Congratulations to Austria
October 7, 2004 4:10 AM   Subscribe

The Nobel Prize in Literature 2004: Elfriede Jelinek, probably best known for the story behind Michael Haneke's La Pianiste.
posted by mr.marx (22 comments total) 1 user marked this as a favorite

 
ooooooooooooooo
La Pianiste rocks my world!
I am actually working on a Haneke mega-post, even if I think dobbs should be the one to post about this awesome director
anybody here familiair with Jelinek's work? shamefully, I am not.
posted by matteo at 4:18 AM on October 7, 2004


shamefully, I am not.

Regretfully, I am.
posted by NekulturnY at 5:30 AM on October 7, 2004


I think the Nobel Prize, when it's intelligently awarded, performs a useful function when it shames us to get round to reading interesting authors that we've *cough* always meant to explore.

I have an even more shameful confession. I adore the work of Thomas Bernhard and Peter Handke but they've both managed to put me completely off the idea of one day visiting Austria. Throw in Jelinek and they're like a massive Anti-Austrian Tourist Board.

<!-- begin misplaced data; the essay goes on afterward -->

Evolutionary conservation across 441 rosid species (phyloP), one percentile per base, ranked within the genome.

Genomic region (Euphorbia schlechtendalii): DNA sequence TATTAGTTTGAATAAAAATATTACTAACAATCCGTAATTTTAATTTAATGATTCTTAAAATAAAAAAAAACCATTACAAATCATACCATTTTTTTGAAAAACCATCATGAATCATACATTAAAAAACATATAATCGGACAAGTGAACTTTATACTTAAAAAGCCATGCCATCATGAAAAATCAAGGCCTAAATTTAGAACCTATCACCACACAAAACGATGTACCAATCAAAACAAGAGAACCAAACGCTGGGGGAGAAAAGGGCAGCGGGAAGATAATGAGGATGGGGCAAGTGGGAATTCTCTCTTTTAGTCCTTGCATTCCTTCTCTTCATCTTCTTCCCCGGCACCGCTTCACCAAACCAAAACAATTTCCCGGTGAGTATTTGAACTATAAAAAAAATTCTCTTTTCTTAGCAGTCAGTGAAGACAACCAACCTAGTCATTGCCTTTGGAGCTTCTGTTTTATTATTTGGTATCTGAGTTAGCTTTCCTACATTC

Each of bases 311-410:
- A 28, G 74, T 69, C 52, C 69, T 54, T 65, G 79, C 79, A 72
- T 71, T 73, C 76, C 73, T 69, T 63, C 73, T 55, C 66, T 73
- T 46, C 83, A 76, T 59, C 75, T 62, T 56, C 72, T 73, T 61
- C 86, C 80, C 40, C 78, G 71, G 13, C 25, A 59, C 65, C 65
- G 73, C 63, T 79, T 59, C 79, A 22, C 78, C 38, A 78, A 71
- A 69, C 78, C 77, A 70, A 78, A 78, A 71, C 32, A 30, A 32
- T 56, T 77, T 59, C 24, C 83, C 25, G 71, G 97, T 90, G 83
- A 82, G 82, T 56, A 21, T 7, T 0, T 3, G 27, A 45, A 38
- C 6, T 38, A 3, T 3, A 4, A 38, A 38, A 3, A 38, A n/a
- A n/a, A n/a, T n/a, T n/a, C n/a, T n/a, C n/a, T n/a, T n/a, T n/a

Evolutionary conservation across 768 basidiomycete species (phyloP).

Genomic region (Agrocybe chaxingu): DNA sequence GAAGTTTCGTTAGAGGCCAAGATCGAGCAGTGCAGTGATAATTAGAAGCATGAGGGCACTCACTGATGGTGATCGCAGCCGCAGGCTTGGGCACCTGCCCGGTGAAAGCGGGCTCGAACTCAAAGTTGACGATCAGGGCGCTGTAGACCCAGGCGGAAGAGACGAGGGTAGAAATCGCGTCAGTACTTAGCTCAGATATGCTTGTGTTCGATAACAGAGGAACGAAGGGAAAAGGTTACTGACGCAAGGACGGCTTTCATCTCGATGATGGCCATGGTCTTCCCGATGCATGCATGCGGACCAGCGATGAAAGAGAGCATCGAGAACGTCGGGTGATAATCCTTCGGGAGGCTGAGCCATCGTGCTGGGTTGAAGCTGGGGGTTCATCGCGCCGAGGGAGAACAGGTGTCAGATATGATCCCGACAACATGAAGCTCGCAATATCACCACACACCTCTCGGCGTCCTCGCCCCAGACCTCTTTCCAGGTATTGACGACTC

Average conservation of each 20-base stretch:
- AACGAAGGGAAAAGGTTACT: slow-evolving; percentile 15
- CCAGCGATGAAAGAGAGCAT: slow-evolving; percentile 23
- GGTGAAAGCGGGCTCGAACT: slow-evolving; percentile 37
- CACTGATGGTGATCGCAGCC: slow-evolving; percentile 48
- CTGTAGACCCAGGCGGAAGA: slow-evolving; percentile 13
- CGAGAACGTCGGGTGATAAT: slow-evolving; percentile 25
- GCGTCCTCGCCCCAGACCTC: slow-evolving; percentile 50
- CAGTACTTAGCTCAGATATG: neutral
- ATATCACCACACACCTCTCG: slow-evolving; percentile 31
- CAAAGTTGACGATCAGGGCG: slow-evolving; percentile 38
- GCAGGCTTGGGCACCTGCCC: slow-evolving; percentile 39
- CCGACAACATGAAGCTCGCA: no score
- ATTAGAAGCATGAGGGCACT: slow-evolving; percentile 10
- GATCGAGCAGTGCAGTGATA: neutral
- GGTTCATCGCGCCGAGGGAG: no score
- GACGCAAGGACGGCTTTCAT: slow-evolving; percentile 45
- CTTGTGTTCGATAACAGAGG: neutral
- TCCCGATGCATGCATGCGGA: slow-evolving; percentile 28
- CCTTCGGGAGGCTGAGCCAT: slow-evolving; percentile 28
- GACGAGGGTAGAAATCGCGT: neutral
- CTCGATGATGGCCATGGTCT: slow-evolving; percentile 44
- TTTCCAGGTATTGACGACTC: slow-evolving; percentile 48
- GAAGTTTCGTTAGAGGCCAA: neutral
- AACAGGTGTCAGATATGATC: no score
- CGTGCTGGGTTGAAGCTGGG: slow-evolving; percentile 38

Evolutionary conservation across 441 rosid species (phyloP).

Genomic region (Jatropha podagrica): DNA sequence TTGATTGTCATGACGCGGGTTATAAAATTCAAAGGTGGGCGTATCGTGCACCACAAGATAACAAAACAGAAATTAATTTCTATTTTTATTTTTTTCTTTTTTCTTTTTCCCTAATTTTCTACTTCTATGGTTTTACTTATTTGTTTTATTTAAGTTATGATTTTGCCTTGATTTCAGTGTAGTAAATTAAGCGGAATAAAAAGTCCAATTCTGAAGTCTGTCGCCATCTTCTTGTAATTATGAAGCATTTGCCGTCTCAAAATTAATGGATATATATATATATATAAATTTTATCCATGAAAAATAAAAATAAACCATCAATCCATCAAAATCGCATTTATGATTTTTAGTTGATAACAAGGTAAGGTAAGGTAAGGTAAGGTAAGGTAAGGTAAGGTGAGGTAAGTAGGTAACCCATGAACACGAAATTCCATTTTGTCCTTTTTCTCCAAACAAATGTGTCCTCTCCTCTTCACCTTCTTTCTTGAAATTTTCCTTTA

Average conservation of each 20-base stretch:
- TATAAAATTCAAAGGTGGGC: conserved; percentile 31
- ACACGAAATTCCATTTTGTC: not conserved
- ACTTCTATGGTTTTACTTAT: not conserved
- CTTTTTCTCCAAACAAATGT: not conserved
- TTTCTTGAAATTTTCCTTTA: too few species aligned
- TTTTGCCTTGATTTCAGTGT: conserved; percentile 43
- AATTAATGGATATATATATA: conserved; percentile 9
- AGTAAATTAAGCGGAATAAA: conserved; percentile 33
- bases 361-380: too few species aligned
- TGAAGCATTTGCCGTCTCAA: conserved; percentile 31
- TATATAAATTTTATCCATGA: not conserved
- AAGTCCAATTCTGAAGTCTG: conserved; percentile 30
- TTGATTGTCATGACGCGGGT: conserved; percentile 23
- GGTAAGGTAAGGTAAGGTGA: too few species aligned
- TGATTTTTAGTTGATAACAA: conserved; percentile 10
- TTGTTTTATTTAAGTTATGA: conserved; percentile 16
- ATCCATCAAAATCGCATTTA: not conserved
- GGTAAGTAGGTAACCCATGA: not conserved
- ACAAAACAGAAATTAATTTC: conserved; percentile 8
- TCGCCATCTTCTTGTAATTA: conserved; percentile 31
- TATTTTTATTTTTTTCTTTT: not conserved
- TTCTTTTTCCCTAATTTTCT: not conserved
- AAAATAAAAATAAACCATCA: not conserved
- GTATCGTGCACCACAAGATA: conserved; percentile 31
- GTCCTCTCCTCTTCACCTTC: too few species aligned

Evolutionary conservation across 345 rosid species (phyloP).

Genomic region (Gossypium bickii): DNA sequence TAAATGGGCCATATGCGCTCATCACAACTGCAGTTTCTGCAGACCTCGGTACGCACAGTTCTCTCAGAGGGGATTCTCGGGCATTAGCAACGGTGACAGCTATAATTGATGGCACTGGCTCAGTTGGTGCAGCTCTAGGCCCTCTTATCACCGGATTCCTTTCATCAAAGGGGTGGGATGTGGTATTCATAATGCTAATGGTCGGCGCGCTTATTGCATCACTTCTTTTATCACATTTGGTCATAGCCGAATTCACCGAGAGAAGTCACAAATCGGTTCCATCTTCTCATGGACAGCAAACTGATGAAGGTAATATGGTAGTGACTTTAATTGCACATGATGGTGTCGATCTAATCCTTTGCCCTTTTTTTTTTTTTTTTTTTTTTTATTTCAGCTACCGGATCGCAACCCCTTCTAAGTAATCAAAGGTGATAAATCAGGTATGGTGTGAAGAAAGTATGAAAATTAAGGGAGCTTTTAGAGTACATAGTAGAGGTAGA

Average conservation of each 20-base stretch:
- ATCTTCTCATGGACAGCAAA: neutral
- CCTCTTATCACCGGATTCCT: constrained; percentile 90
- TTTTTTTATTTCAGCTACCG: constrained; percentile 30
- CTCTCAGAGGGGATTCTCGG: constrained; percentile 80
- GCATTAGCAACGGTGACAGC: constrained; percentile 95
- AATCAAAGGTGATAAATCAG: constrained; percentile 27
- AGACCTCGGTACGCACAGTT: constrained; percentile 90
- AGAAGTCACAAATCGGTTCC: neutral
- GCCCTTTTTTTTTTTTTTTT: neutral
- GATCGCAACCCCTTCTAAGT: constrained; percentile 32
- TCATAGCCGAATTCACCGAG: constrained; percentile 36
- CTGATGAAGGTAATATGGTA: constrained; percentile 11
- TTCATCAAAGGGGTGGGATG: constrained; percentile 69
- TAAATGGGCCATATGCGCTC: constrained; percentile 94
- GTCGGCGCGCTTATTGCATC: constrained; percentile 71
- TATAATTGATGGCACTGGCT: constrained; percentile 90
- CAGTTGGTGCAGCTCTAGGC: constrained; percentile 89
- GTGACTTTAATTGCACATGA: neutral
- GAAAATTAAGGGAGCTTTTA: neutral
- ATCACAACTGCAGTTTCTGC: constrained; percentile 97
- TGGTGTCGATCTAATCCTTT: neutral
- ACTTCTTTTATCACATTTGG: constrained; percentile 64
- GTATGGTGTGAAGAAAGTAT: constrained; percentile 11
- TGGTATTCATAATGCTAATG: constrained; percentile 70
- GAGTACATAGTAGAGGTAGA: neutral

I know it's childish and unwarranted but I find it very difficult not to suspect there must be something wrong with contemporary Austria to so violently and thoroughly piss off its finest writers. ;)
posted by MiguelCardoso at 5:40 AM on October 7, 2004


I adore the work of Thomas Bernhard

When NPR started their reveal with "Austrian writer and playwright" my first reaction was "Huh? Bernhard's dead isn't he?"
posted by PinkStainlessTail at 6:17 AM on October 7, 2004


And then there's Jonathan Carroll who makes me want to visit Vienna.
posted by wobh at 6:24 AM on October 7, 2004


I'm with you, Matteo. I'd like to be more familiar with her work but haven't yet made the effort.
posted by shoepal at 6:28 AM on October 7, 2004


Vienna leaves me verklempt every time I visit.


Miguel, how can one possibly like Bernhard and Handke? I love the former, can't stand the latter. it's usually either/or with the two of them

posted by matteo at 7:13 AM on October 7, 2004